Pigeon on wall Casablanca
What could today’s traveller possibly add to what is already known about Casablanca?

This city of four million plus has been visited by invaders, traders, colonial powers and tourists for centuries. Thousands and thousands of visitors over the years have walked through the Medina, followed the winding streets, noticing the red and blue painted stucco, the pot plants in tins, the hole-in-the wall bakers, tabacs, scooter garages and the tiny cafe with a piebald cat snoozing in the sunshine.

The city has been documented in tourist guides and brochures in dozens of languages (and even immortalised in an eponymous film which was made almost entirely in Burbank in a romantic Hollywood dream of the city). Our own tour runs once every fortnight most weeks of the year, so over fourteen seasons nearly six thousand travellers have already had the particular ‘unique experience’ of this tour. We stand in the crowded shadow of tourists who have come before us and we cast that same shadow onto future travellers. So what then can we, who are not specialists, not trained in any particular discipline —accountants, bureaucrats, two retirees from Canada, a loss-adjuster and his wife from Bristol (although there is a botanist and a watercolourist)— add to the vast thought-library of Casablanca that stretches back a thousand years to the Phoenicians who first settled here on the edge of the African forest? Or is travel just another form of consumerism, an experience that has been conjured and marketed and sold to us as a product like a pair of running shoes or the latest iPhone?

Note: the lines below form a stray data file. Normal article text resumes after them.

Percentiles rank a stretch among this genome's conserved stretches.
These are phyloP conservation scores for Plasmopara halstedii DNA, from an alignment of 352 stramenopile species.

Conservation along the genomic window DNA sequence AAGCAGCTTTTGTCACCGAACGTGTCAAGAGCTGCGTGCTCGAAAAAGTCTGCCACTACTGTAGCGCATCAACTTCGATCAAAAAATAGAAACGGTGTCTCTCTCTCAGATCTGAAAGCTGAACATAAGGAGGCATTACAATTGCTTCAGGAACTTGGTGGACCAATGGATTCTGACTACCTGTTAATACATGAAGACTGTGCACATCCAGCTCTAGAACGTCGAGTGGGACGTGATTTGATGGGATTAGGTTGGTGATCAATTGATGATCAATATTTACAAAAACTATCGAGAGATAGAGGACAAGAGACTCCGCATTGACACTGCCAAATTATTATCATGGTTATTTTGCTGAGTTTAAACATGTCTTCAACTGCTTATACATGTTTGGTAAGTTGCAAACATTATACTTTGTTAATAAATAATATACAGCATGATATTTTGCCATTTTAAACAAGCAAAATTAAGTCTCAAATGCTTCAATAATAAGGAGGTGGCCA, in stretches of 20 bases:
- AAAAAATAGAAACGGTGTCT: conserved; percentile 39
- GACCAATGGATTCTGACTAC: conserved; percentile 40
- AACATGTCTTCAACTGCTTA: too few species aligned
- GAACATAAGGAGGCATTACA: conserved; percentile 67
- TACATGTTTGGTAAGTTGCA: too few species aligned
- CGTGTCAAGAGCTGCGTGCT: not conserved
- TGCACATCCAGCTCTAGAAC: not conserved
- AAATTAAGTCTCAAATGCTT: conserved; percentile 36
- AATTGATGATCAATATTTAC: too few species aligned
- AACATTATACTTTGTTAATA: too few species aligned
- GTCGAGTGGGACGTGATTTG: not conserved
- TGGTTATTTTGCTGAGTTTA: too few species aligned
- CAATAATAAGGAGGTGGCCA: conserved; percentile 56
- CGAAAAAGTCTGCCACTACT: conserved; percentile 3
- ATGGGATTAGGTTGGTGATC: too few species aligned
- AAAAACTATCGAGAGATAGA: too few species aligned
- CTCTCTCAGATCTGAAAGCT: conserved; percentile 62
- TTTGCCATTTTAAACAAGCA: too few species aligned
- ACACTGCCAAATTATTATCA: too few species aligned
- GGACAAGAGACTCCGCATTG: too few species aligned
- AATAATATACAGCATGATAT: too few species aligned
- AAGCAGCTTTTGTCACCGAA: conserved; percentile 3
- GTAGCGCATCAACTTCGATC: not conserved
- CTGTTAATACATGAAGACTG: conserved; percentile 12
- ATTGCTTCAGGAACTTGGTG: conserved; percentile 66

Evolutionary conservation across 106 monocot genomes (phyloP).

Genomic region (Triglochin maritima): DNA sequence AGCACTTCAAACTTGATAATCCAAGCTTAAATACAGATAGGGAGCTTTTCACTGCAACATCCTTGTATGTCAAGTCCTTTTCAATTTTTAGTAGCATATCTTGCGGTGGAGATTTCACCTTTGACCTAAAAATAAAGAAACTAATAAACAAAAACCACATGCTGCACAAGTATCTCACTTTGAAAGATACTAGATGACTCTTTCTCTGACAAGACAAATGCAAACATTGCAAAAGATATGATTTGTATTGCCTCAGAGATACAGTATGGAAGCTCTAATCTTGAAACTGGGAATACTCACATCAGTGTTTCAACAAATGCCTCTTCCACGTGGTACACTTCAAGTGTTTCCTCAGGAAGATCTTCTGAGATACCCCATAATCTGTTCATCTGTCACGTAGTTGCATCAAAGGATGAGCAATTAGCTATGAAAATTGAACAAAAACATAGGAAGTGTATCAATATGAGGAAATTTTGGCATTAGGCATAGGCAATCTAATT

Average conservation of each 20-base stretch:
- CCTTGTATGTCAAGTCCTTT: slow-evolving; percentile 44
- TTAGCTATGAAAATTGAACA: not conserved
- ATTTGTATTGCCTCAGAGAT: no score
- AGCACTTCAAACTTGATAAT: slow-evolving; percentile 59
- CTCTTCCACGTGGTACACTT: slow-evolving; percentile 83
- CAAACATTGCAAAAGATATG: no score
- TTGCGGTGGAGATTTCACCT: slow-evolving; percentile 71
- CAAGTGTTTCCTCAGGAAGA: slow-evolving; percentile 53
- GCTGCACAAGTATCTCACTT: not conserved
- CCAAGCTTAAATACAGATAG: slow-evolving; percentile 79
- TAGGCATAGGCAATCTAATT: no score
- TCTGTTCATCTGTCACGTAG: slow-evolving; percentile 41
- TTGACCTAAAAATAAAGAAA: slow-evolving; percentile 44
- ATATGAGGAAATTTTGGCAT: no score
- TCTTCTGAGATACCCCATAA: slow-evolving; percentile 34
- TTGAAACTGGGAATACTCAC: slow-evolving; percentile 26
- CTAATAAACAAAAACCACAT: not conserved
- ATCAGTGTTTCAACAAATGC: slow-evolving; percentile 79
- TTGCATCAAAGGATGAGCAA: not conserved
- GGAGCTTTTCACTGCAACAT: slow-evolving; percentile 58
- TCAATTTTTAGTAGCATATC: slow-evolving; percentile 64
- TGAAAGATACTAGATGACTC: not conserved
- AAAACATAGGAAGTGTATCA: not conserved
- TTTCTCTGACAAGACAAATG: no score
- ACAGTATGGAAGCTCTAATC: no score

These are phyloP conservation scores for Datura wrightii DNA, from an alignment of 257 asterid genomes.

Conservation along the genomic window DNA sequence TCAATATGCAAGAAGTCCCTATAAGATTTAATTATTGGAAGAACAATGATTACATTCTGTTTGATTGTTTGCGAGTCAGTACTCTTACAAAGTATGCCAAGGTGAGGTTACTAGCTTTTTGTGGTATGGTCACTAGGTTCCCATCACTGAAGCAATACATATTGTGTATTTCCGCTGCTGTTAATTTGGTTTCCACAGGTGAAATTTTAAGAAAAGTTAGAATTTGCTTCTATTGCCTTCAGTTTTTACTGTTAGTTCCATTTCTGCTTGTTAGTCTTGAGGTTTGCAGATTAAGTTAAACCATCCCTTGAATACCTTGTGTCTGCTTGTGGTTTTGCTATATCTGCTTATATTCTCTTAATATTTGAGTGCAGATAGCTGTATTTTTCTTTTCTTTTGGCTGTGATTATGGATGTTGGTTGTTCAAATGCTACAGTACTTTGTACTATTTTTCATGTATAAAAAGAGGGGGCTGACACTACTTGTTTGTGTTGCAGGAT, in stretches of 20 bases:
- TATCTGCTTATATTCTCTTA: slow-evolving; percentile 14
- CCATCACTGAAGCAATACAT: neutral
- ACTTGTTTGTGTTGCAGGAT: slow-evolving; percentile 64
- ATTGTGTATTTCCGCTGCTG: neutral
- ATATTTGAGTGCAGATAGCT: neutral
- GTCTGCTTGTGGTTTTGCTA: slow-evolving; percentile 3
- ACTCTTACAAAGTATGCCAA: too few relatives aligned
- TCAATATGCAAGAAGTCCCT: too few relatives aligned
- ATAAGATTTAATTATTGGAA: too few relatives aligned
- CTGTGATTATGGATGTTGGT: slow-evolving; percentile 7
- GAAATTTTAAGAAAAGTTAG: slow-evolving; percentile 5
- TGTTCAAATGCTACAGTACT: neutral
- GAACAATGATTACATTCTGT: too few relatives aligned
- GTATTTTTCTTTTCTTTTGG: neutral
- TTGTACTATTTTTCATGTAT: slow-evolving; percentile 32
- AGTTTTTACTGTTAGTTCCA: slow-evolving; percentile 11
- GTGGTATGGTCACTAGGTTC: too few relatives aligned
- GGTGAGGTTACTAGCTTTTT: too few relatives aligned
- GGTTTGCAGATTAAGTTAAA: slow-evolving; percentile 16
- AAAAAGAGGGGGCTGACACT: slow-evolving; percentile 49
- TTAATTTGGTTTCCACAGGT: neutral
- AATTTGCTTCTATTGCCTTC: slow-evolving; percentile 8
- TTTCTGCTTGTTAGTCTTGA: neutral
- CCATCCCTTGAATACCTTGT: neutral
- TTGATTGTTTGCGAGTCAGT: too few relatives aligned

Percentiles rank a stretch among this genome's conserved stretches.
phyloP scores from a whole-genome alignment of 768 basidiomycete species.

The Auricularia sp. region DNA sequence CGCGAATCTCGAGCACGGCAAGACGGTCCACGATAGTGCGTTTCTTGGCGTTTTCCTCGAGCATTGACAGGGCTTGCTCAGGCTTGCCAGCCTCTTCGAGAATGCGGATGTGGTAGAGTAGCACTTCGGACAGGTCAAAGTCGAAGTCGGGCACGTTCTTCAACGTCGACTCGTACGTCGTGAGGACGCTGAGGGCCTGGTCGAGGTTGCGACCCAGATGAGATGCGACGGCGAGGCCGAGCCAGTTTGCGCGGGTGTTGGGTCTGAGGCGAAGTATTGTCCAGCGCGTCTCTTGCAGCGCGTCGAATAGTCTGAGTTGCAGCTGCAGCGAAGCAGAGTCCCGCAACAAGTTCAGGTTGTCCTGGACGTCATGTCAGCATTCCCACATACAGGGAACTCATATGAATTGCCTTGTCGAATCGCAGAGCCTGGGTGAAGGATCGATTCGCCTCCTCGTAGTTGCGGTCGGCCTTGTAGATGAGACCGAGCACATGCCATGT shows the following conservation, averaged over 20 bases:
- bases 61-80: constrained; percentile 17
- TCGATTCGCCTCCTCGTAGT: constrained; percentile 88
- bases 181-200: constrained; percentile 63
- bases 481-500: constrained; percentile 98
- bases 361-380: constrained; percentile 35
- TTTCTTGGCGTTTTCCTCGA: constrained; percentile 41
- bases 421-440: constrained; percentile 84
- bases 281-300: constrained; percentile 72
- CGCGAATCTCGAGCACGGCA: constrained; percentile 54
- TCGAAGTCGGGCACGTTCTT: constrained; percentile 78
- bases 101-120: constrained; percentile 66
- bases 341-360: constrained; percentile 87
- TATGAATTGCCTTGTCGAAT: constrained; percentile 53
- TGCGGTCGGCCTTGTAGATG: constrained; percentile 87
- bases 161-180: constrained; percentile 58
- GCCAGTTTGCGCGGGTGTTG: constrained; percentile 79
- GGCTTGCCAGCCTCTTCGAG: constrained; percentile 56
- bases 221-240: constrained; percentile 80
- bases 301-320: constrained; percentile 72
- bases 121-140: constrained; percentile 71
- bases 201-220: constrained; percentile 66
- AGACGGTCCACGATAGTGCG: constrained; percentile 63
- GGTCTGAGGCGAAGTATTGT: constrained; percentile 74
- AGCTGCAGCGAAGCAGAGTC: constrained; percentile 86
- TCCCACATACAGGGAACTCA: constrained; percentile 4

I wondered this as I watched the colours change on a wall opposite my hotel room in the early morning – from the barely discernible lightening in the triangle of sky over an undifferentiated black, to a gentle grey in which forms and planes first appear then, as the sky shifts from grey to pale blue, the wall acquires colour. The pigeons which had been roosting on the sills woke and started their burbling and flapping and parading. Then the sun reflected off windows opposite appeared as two lemon kites slowly chasing each other. By now the colours were distinct – the sooty yellow of the render, the brick red of the window sills and the blue grey of the wooden shutters, and the day had begun.

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